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From: Andrew Schweitzer (a.schweitzer.grps_at_[hidden])
Date: 2005-12-27 14:29:53

[asio] demuxer and services

One thing the documentation does not really make clear is the
relationship between the demuxer and the services. I think the
documentation should probably try to clarify their general relationship.
Possibly most of this is implementation detail, but a rough grasp of it
might help use the library effectively in large systems, and would
probably be required when thinking about customizing the library. Some
of the structural objections raised in the review might be more
manageable if it were clearer how customization might work.

One particular point of confusion, I suspect, is the demuxer's
demuxer_service. I think the library (or maybe just the naming and the
doc) hasn't quite made up it's mind as to whether the demuxer is just a
collection of services or actually provides a demultiplexing service, or

   On the one hand, TCP, timer and other services are "pay as you go" -
they are added at run-time as they are used, and from the demuxer's
point of view they are just members in a collection of services.
Additionally, the demuxer itself performs almost no work (right?), but
instead forwards member function calls to services.

   On the other hand, demuxer always creates a "demuxer_service" that
exists in the service collection as a regular service, but also as a
"distinguished" service in that the demuxer has a direct pointer to it
and the demuxer forwards its member functions to that pointer. This
demuxer_service has real responsibility: it implements asynchronous

So demuxer has 2 responsibilities:
   1) collect and provide access to services.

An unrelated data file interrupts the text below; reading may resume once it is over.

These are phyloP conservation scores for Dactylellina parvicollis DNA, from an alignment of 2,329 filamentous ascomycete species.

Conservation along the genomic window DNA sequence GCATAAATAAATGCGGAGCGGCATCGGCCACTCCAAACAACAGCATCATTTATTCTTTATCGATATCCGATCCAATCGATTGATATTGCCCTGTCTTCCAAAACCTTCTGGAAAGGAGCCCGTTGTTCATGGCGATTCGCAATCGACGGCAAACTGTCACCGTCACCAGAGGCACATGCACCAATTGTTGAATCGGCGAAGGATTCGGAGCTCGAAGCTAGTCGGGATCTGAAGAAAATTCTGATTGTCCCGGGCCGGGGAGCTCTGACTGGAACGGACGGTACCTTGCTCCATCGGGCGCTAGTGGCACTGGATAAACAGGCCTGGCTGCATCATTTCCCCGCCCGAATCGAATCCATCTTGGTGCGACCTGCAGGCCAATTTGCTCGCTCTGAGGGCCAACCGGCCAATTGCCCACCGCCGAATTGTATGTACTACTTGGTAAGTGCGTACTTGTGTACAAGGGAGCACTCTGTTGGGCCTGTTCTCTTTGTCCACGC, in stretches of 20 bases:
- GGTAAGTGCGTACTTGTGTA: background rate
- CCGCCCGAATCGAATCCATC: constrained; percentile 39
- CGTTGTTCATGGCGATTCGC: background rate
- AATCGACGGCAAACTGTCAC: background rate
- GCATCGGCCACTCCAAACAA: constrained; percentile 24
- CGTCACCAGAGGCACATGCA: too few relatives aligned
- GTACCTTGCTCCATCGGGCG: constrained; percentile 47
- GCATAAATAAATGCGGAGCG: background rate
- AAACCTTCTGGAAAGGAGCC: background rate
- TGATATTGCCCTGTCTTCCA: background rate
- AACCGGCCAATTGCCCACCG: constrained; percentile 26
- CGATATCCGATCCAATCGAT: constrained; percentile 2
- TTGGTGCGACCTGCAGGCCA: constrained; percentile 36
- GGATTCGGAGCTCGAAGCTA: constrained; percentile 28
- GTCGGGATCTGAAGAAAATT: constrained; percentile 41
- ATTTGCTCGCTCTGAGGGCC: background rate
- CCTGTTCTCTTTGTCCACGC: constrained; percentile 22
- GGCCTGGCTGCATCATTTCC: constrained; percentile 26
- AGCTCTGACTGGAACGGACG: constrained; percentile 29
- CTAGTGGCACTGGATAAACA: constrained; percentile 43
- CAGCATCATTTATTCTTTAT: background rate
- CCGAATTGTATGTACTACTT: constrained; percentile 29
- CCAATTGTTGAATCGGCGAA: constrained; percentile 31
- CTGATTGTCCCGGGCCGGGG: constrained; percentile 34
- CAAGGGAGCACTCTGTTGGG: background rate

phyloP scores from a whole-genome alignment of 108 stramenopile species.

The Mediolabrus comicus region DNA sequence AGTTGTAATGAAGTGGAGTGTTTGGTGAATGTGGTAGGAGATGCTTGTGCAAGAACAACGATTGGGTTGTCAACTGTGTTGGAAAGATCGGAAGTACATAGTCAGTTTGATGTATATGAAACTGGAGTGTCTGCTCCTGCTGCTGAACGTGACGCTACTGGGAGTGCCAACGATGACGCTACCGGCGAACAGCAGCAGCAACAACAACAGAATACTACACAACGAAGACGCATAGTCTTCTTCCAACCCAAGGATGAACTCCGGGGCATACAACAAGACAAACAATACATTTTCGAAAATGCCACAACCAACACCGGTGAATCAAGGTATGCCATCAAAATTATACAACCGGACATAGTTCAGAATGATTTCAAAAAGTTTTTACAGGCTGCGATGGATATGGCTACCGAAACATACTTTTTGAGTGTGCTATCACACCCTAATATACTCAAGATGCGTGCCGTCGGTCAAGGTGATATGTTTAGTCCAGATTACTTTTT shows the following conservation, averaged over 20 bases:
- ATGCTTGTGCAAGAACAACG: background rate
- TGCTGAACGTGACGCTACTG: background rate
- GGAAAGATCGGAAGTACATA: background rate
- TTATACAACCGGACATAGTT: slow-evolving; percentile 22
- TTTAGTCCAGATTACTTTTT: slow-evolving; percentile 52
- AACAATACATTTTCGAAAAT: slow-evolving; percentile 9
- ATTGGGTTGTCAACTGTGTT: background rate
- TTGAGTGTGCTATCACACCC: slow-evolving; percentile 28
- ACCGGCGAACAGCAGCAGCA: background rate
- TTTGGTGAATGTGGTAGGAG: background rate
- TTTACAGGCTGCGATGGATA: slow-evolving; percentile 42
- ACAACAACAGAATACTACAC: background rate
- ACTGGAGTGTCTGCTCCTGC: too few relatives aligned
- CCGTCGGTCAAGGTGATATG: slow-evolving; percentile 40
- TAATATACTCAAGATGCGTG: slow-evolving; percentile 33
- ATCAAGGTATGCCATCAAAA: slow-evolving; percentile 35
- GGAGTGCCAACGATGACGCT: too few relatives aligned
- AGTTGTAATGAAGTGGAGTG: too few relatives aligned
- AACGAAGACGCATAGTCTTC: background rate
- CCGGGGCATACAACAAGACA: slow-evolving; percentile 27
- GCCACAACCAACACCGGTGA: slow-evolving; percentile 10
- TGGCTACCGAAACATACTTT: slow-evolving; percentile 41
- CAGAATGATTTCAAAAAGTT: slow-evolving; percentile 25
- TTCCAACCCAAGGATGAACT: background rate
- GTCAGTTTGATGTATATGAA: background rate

2) create and provide access to the asynchronous callback service.

...correct, more or less?

Chris, I can spend some hours on doc in the next couple weeks if that's
helpful. I'm not sure I know enough about asio or networking to actually
write the doc but I'm happy to try or to review or edit. Just let me know.

Here's an attempt to describe the relationship between the demuxer and
the services.


demuxer is the entry point of the asio library. A demuxer object is
required to use asio. A reference to a demuxer object is passed to all
asio functions that perform io. The demuxer class itself does very
little. Instead demuxer "forwards" requests to its collection of
"services". The demuxer always creates a "demuxer_service" service to
implement asynchronous callbacks. Other services are created at run-time
when they are first needed.

Service collection + creation
1) demuxer's collection of services is a linked list, with one entry of
each requested service type.
2) A service can be requested through demuxer::get_service<ServiceType>,
which will find an existing service by type or add one if it is not found.
3) Asio code that needs a service automatically calls
demuxer::get_service<TheServiceTypeINeed>, finding or adding the service
to the demuxer. The user does not need to explicitly call get_service.
3.1) Incidentally, this sounds sort of like a list of boost::any,
right?. The list and the "any" feature are implemented by hand for

demuxer's demuxer_service
4) demuxer constructor creates a demuxer_service service.
5) demuxer_service creates a platform-implementation demuxer_service
6) The role of the demuxer_service is to implement asynchronous
callbacks (right?)
7) demuxer forwards its member functions to demuxer_service.
8) Although a loop is required in which to do the callbacks, the
demuxer_service does not start a thread for that loop. Instead, user is